Unequivocal pathologic markers for the prognosis of pancreatic endocrine tumors are often lacking. Suggestions for prognostic guidance include the WHO classification. Recently, a tumor-node-metastasis (TNM) staging system was proposed. We evaluate this system, as well as assess other potential prognostic factors such as tumor Ki67, size, endocrine syndrome, heredity, body mass index (BMI), and plasma chromogranin A, in a large patient material treated at a single institution.
A total of 324 patients with pancreatic endocrine tumor, consecutively diagnosed and treated at a tertiary referral center, were retrospectively evaluated. Median follow-up was 54 months (range, 1-423 months). Patient and tumor data were extracted from medical records. Univariate and multivariate analyses were done to recognize factors of prognostic value.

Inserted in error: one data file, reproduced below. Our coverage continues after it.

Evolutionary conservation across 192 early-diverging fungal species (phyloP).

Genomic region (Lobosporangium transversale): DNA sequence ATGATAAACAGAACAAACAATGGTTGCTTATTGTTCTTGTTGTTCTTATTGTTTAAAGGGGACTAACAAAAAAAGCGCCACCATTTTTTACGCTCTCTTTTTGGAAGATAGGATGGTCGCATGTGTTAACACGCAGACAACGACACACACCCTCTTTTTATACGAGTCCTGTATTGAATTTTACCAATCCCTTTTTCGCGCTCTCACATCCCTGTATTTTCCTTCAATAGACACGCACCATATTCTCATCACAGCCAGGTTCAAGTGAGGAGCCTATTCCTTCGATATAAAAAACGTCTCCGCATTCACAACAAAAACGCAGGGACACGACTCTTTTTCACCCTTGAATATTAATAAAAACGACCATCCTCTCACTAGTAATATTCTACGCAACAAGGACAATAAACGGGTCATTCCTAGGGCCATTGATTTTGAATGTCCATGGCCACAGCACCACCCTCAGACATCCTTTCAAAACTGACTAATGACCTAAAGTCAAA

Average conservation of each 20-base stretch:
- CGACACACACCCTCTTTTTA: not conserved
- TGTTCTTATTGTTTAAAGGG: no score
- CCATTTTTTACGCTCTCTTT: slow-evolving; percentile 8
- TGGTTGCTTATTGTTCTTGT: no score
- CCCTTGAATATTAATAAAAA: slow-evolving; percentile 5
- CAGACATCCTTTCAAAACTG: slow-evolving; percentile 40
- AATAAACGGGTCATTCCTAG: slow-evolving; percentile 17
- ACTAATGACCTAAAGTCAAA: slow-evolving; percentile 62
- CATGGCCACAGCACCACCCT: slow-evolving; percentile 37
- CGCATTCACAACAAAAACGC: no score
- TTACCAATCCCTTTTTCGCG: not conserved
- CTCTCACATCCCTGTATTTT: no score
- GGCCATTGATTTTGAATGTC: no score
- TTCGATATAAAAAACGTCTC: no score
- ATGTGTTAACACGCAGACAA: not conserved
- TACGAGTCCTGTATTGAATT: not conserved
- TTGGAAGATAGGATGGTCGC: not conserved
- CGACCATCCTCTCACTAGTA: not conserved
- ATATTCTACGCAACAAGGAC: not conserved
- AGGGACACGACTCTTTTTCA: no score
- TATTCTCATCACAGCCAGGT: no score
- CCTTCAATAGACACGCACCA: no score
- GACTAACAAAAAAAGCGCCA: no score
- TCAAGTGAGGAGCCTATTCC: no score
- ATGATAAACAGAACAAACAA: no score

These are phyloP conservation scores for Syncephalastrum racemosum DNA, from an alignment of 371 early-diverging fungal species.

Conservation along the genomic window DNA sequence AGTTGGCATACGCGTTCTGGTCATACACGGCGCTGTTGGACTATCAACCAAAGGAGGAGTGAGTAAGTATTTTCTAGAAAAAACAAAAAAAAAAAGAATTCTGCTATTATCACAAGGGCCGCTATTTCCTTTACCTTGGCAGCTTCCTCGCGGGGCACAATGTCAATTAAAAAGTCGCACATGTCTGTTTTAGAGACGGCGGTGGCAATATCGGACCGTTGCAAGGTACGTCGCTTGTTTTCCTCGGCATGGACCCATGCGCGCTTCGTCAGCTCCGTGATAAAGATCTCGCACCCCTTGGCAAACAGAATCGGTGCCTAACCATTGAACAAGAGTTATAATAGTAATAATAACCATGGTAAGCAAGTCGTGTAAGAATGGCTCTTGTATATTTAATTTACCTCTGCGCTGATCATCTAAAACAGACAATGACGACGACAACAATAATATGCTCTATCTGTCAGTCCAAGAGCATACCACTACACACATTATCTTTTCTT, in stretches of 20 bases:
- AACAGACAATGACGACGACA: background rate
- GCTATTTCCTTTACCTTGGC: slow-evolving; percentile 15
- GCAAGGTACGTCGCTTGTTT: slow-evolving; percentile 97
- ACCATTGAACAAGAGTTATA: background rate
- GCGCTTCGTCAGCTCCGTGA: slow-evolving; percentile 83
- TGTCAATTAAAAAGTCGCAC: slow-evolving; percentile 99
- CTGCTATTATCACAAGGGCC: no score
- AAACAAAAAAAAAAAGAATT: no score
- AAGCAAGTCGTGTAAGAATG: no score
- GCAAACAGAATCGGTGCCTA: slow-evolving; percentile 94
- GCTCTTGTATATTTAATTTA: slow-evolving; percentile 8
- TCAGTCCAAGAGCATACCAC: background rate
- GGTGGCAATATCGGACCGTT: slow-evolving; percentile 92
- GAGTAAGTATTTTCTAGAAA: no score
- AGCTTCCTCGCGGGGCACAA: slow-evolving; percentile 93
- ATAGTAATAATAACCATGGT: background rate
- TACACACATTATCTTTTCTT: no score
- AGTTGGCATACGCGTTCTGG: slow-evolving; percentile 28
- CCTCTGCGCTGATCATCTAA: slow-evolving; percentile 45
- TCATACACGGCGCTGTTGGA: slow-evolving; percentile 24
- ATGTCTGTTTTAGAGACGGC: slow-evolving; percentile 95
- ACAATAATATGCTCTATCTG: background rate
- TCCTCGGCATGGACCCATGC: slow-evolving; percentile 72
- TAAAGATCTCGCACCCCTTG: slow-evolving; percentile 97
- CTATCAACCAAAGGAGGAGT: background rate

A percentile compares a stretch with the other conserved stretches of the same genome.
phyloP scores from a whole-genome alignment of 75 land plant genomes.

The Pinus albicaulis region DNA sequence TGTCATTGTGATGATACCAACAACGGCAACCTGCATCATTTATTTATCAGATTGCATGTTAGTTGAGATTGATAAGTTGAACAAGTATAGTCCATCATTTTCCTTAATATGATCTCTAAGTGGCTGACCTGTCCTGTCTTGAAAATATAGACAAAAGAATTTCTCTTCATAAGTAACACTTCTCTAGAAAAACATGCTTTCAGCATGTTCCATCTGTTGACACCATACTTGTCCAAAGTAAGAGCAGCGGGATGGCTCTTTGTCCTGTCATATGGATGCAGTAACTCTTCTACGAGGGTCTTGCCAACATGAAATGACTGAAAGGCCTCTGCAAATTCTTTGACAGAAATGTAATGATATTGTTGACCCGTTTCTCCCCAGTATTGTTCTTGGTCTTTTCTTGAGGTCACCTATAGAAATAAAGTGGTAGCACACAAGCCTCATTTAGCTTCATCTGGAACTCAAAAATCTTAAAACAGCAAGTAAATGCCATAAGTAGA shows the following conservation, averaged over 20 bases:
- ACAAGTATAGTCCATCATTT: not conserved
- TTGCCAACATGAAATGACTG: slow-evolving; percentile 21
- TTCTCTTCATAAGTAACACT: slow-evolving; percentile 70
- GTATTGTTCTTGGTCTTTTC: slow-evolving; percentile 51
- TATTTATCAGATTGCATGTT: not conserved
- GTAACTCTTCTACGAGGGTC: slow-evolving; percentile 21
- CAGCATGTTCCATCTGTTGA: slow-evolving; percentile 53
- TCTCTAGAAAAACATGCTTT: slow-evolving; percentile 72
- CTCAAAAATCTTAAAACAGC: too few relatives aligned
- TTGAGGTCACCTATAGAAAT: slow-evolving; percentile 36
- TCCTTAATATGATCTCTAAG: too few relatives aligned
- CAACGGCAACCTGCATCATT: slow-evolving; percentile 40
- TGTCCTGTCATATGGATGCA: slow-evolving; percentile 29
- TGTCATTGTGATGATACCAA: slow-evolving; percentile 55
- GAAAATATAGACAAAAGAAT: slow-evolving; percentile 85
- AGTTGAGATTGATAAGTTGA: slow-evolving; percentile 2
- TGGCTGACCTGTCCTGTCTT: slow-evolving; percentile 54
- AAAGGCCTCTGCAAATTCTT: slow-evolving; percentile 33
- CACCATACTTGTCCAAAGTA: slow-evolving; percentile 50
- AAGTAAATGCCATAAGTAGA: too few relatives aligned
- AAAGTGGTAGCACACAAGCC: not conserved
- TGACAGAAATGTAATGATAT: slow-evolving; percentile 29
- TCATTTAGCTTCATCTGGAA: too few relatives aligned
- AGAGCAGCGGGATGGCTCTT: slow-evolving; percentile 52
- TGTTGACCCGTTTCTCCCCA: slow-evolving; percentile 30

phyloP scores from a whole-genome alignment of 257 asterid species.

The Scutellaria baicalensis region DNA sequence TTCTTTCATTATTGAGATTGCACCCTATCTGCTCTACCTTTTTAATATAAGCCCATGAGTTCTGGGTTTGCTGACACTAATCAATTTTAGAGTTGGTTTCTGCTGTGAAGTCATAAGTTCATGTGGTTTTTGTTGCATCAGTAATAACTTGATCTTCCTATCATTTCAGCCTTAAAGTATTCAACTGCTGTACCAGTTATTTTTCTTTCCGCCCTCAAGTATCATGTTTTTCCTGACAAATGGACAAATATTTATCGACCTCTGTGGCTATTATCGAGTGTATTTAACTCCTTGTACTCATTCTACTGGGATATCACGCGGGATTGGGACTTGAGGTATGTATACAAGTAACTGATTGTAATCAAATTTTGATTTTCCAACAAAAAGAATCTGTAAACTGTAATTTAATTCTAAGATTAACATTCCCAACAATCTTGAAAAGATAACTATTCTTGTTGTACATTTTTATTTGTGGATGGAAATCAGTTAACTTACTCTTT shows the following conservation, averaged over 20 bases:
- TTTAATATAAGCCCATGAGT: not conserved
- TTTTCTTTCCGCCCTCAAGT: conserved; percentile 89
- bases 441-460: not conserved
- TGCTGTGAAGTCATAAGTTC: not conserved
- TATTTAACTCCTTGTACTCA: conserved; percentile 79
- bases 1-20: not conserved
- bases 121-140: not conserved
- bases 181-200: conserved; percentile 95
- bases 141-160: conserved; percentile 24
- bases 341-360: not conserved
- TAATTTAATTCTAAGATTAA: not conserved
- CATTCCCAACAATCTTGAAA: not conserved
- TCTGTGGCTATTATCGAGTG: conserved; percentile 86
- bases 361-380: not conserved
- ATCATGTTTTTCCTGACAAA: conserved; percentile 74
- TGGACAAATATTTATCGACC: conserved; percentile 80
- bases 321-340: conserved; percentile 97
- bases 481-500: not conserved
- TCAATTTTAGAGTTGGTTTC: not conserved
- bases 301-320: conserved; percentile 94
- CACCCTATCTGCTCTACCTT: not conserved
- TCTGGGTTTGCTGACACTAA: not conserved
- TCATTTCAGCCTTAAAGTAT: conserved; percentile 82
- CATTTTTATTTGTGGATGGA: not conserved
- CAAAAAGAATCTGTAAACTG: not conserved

The median overall survival was 99 months (95% confidence interval, 81-117). Five- and 10-year survival rates were 64% and 44%, respectively. In univariate analysis, TNM stage, radical surgery, WHO classification, nonfunctioning tumor, Ki67 ≥2%, chromogranin A ≥3 times the upper normal limit, BMI <20 kg/m2, sporadic tumor, tumor size, and referral from our primary uptake area had a significant prognostic effect. In multivariate analysis, TNM stage, WHO classification, radical surgery, and Ki67 ≥2% retained their significance. Having a nonfunctioning tumor was not an independent marker of poor prognosis and neither was heredity.
The recently suggested TNM staging system emerged as a useful clinical tool.
2008. Vol. 14, no 23, 7798-7803 p.